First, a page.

It’s easy to do all of the sales-related tasks that you enjoy. It’s difficult to find salespeople that don’t love face-to-face sales meetings. It’s even more difficult to find a salesperson that doesn’t enjoy entertaining clients at dinners, ball games, etc.
It’s not likely that any of these sales-related tasks are where you really need to focus your efforts and energy to improve your sales results. Being a more professional and more successful salesperson means doing what most needs done—and what you most often avoid.
Avoiding Difficult Calls and Difficult Conversations
Problems don’t age well. The longer they go unresolved, the more they fester. Unresolved problems create the dissatisfaction that causes you to lose your client or to lose the opportunity with your prospective dream client.
Avoiding the call and hoping that the problem resolves itself is a bad idea. The issue, whatever it is, isn’t likely to go away on it’s own. If it does go away, it might be because your client goes away!
Being professional means that you make the difficult call and that you have the difficult conversations.
Instead of avoiding the difficult calls, make these calls before you do anything else (yes, even before you prospect). Getting the most challenging calls and conversations out of the way gives you a tremendous sense of accomplishment and helps establish your momentum for the day; it’s remarkable how much easier it is to tackle other tasks after tackling the most difficult task.
If you are avoiding a call or a conversation, it is a certainty that it is what you most need to do now.
The most successful—and most professional—salespeople that I know don’t avoid their prospecting work. Problems don’t resolve themselves, and pipelines don’t build themselves, either. You don’t succeed in sales by waiting for deals to walk themselves in; it doesn’t work that way.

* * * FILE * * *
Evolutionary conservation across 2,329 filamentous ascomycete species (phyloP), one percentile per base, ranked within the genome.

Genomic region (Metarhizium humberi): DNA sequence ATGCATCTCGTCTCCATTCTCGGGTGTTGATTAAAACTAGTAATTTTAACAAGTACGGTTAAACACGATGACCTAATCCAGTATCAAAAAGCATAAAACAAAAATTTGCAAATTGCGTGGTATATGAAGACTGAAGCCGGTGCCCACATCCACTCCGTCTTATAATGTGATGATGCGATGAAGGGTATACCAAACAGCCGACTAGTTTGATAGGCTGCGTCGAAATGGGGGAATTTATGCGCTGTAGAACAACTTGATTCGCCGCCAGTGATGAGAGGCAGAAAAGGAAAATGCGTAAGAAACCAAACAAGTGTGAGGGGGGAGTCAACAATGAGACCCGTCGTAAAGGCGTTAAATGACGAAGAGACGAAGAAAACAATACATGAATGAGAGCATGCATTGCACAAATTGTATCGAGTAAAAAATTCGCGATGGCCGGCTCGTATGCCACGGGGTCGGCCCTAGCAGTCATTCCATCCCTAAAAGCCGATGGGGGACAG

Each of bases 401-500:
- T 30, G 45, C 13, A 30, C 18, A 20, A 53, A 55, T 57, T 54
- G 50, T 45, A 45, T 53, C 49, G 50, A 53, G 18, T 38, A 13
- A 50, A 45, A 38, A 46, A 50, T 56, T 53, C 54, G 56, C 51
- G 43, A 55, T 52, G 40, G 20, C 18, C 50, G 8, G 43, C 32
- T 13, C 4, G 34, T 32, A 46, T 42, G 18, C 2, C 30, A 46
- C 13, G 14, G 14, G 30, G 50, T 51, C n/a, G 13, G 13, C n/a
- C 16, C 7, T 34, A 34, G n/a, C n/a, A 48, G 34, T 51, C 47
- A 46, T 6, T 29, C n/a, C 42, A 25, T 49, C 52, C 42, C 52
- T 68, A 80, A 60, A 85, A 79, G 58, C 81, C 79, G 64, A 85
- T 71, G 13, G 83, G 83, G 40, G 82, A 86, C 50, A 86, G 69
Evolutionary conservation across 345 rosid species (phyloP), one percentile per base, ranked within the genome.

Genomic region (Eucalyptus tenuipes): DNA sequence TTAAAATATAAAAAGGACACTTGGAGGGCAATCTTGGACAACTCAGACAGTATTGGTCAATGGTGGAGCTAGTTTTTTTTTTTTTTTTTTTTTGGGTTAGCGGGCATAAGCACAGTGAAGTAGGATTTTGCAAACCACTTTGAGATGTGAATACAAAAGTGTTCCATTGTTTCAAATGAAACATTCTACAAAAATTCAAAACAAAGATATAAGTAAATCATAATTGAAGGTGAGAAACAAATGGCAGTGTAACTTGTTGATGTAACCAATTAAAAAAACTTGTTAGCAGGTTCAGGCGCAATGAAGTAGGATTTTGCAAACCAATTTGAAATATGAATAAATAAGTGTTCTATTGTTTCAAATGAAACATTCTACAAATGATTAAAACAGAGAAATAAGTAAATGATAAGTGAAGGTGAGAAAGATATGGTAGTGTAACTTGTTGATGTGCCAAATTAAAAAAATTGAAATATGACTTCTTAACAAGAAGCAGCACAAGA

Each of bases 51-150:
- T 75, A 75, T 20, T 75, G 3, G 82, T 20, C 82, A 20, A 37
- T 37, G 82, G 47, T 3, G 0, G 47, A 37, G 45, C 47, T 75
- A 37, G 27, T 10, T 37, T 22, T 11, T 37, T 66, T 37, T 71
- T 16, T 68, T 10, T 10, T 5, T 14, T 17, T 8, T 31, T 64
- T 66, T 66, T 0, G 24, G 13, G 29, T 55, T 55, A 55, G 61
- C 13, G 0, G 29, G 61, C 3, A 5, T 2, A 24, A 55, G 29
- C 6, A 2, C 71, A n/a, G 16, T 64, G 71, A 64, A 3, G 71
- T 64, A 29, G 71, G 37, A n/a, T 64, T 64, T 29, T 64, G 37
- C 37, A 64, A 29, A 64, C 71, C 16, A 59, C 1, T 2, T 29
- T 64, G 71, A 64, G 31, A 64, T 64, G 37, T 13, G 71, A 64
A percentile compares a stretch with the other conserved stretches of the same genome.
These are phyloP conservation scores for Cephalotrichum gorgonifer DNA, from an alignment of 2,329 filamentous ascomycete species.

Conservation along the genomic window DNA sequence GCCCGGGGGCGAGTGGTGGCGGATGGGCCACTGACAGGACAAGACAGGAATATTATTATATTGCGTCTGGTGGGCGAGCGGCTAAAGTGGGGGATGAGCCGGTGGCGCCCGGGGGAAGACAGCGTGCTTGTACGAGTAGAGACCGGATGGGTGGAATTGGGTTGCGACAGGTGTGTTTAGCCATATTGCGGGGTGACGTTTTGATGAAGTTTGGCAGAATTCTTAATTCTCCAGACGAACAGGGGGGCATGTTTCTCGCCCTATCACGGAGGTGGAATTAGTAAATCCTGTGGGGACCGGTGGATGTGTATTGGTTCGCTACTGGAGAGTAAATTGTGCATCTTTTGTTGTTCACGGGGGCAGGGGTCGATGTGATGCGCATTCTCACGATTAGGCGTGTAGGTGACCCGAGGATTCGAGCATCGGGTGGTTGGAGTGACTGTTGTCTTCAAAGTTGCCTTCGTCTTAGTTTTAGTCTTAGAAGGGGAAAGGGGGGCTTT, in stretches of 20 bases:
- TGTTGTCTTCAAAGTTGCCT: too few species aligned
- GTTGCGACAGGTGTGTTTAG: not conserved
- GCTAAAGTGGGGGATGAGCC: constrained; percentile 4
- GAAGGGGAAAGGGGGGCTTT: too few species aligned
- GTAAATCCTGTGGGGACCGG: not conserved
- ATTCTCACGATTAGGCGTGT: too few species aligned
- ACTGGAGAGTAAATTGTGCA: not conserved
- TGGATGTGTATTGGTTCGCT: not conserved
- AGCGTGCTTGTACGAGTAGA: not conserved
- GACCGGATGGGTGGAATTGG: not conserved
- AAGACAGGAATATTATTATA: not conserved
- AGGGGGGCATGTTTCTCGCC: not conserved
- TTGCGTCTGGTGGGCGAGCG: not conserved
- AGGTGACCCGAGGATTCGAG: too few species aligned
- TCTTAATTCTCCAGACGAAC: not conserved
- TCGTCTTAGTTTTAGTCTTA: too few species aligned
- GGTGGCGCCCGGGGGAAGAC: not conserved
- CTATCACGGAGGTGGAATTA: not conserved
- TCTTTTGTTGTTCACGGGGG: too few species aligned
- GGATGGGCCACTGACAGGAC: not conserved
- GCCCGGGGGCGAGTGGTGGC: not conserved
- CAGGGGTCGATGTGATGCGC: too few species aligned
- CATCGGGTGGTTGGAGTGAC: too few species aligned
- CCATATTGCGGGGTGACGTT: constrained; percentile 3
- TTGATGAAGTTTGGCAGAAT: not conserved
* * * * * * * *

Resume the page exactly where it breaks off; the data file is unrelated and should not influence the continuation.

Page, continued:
Prospecting isn’t easy, and it isn’t always fun. But avoiding your prospecting is even less fun. Avoiding your prospecting work leads to missed opportunities, missed quotas, and maybe a whole lot worse (which I’ll leave to your imagination).
If you avoid prospecting, then it is certain that this is the most important sales-related task on which you need to spend your time. Get to the root of your call reluctance, practice your self-discipline, and just make your calls.
Avoiding Asking for What You Need to Win and to Succeed
This could be a subset of having difficult conversations, but it deserves it’s own treatment. You often know what you need to improve your chances of winning your dream client opportunity. But what you need to win and what will later allow you to succeed for your dream client isn’t always to obtain.
You may need access to the buying committee members. You may need to meet with decision-influencers deep within the organization. You may need access to information that will help you build the right solution. You may need your dream client to invest their time and energy in helping you.
Avoiding asking puts your opportunity at risk, and it may later put your ability to succeed at risk—should you win the chance to serve your dream client. Just ask!
What is that you routinely avoid doing?
What is your avoidance costing you in the way of results or your professionalism?
What are the risks of not taking the action you need to take?
Who do you have to be to stop procrastinating and to do what most needs to be done?
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Filed under: Sales 3.0